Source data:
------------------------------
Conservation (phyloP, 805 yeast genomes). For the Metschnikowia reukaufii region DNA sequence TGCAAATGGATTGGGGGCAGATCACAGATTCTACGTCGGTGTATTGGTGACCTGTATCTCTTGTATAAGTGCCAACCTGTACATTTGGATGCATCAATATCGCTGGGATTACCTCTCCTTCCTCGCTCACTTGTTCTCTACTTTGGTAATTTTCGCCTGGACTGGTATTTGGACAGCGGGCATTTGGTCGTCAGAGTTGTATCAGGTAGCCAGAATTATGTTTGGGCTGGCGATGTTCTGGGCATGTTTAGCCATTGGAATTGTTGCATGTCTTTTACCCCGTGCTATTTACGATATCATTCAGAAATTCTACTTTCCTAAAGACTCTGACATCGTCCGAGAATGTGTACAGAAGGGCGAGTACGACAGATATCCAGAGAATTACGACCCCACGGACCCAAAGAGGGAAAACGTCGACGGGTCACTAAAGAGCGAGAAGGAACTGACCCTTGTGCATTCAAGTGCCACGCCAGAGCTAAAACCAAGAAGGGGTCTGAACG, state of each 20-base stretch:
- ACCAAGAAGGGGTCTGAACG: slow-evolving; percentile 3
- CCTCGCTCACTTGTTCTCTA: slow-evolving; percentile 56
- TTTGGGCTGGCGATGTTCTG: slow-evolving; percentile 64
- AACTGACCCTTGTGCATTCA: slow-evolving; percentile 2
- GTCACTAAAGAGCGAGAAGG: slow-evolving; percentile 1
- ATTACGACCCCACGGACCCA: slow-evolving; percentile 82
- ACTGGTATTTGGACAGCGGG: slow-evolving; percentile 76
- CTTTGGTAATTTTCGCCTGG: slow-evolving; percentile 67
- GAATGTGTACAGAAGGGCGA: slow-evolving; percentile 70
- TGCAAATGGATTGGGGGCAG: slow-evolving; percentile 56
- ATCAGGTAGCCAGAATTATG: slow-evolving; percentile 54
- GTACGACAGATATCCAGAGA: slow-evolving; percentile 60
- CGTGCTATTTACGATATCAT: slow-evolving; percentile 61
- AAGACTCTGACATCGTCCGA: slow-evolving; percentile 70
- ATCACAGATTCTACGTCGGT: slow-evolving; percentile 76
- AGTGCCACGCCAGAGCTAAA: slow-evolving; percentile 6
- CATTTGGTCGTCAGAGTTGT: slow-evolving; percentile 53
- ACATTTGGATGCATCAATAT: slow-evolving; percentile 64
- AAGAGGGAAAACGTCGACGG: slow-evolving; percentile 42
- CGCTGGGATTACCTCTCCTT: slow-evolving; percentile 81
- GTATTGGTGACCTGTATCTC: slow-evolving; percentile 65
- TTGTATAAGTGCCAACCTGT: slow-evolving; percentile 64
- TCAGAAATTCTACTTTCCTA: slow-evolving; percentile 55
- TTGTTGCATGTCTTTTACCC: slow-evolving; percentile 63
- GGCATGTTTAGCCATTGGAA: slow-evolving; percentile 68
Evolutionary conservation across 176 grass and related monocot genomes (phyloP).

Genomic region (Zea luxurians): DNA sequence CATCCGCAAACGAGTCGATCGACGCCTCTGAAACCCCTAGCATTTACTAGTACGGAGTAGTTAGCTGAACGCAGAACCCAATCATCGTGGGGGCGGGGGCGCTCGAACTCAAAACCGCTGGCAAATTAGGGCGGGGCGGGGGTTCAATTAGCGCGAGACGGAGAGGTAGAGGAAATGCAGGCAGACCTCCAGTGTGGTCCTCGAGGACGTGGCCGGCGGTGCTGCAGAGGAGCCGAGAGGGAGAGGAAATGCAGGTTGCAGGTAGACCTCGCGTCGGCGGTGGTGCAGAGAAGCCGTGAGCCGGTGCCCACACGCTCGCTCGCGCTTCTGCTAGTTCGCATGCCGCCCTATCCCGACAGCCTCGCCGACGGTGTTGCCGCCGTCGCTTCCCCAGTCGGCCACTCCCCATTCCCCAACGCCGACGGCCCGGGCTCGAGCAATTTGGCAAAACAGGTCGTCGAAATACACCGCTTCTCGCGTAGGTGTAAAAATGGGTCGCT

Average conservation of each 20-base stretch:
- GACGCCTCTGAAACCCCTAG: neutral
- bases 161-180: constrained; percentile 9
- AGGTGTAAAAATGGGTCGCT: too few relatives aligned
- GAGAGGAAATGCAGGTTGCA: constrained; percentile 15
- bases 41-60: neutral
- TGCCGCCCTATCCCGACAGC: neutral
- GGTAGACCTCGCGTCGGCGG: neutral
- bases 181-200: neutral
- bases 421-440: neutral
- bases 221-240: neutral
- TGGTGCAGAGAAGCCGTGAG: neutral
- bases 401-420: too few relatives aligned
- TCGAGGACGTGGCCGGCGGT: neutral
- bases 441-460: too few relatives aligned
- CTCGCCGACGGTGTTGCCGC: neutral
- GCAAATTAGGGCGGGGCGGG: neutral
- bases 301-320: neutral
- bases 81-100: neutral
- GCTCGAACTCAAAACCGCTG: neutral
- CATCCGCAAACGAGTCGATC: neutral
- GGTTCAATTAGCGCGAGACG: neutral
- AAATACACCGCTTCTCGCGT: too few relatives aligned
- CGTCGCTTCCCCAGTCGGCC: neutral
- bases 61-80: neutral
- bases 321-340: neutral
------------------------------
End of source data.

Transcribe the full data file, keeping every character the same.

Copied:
Conservation (phyloP, 805 yeast genomes). For the Metschnikowia reukaufii region DNA sequence TGCAAATGGATTGGGGGCAGATCACAGATTCTACGTCGGTGTATTGGTGACCTGTATCTCTTGTATAAGTGCCAACCTGTACATTTGGATGCATCAATATCGCTGGGATTACCTCTCCTTCCTCGCTCACTTGTTCTCTACTTTGGTAATTTTCGCCTGGACTGGTATTTGGACAGCGGGCATTTGGTCGTCAGAGTTGTATCAGGTAGCCAGAATTATGTTTGGGCTGGCGATGTTCTGGGCATGTTTAGCCATTGGAATTGTTGCATGTCTTTTACCCCGTGCTATTTACGATATCATTCAGAAATTCTACTTTCCTAAAGACTCTGACATCGTCCGAGAATGTGTACAGAAGGGCGAGTACGACAGATATCCAGAGAATTACGACCCCACGGACCCAAAGAGGGAAAACGTCGACGGGTCACTAAAGAGCGAGAAGGAACTGACCCTTGTGCATTCAAGTGCCACGCCAGAGCTAAAACCAAGAAGGGGTCTGAACG, state of each 20-base stretch:
- ACCAAGAAGGGGTCTGAACG: slow-evolving; percentile 3
- CCTCGCTCACTTGTTCTCTA: slow-evolving; percentile 56
- TTTGGGCTGGCGATGTTCTG: slow-evolving; percentile 64
- AACTGACCCTTGTGCATTCA: slow-evolving; percentile 2
- GTCACTAAAGAGCGAGAAGG: slow-evolving; percentile 1
- ATTACGACCCCACGGACCCA: slow-evolving; percentile 82
- ACTGGTATTTGGACAGCGGG: slow-evolving; percentile 76
- CTTTGGTAATTTTCGCCTGG: slow-evolving; percentile 67
- GAATGTGTACAGAAGGGCGA: slow-evolving; percentile 70
- TGCAAATGGATTGGGGGCAG: slow-evolving; percentile 56
- ATCAGGTAGCCAGAATTATG: slow-evolving; percentile 54
- GTACGACAGATATCCAGAGA: slow-evolving; percentile 60
- CGTGCTATTTACGATATCAT: slow-evolving; percentile 61
- AAGACTCTGACATCGTCCGA: slow-evolving; percentile 70
- ATCACAGATTCTACGTCGGT: slow-evolving; percentile 76
- AGTGCCACGCCAGAGCTAAA: slow-evolving; percentile 6
- CATTTGGTCGTCAGAGTTGT: slow-evolving; percentile 53
- ACATTTGGATGCATCAATAT: slow-evolving; percentile 64
- AAGAGGGAAAACGTCGACGG: slow-evolving; percentile 42
- CGCTGGGATTACCTCTCCTT: slow-evolving; percentile 81
- GTATTGGTGACCTGTATCTC: slow-evolving; percentile 65
- TTGTATAAGTGCCAACCTGT: slow-evolving; percentile 64
- TCAGAAATTCTACTTTCCTA: slow-evolving; percentile 55
- TTGTTGCATGTCTTTTACCC: slow-evolving; percentile 63
- GGCATGTTTAGCCATTGGAA: slow-evolving; percentile 68
Evolutionary conservation across 176 grass and related monocot genomes (phyloP).

Genomic region (Zea luxurians): DNA sequence CATCCGCAAACGAGTCGATCGACGCCTCTGAAACCCCTAGCATTTACTAGTACGGAGTAGTTAGCTGAACGCAGAACCCAATCATCGTGGGGGCGGGGGCGCTCGAACTCAAAACCGCTGGCAAATTAGGGCGGGGCGGGGGTTCAATTAGCGCGAGACGGAGAGGTAGAGGAAATGCAGGCAGACCTCCAGTGTGGTCCTCGAGGACGTGGCCGGCGGTGCTGCAGAGGAGCCGAGAGGGAGAGGAAATGCAGGTTGCAGGTAGACCTCGCGTCGGCGGTGGTGCAGAGAAGCCGTGAGCCGGTGCCCACACGCTCGCTCGCGCTTCTGCTAGTTCGCATGCCGCCCTATCCCGACAGCCTCGCCGACGGTGTTGCCGCCGTCGCTTCCCCAGTCGGCCACTCCCCATTCCCCAACGCCGACGGCCCGGGCTCGAGCAATTTGGCAAAACAGGTCGTCGAAATACACCGCTTCTCGCGTAGGTGTAAAAATGGGTCGCT

Average conservation of each 20-base stretch:
- GACGCCTCTGAAACCCCTAG: neutral
- bases 161-180: constrained; percentile 9
- AGGTGTAAAAATGGGTCGCT: too few relatives aligned
- GAGAGGAAATGCAGGTTGCA: constrained; percentile 15
- bases 41-60: neutral
- TGCCGCCCTATCCCGACAGC: neutral
- GGTAGACCTCGCGTCGGCGG: neutral
- bases 181-200: neutral
- bases 421-440: neutral
- bases 221-240: neutral
- TGGTGCAGAGAAGCCGTGAG: neutral
- bases 401-420: too few relatives aligned
- TCGAGGACGTGGCCGGCGGT: neutral
- bases 441-460: too few relatives aligned
- CTCGCCGACGGTGTTGCCGC: neutral
- GCAAATTAGGGCGGGGCGGG: neutral
- bases 301-320: neutral
- bases 81-100: neutral
- GCTCGAACTCAAAACCGCTG: neutral
- CATCCGCAAACGAGTCGATC: neutral
- GGTTCAATTAGCGCGAGACG: neutral
- AAATACACCGCTTCTCGCGT: too few relatives aligned
- CGTCGCTTCCCCAGTCGGCC: neutral
- bases 61-80: neutral
- bases 321-340: neutral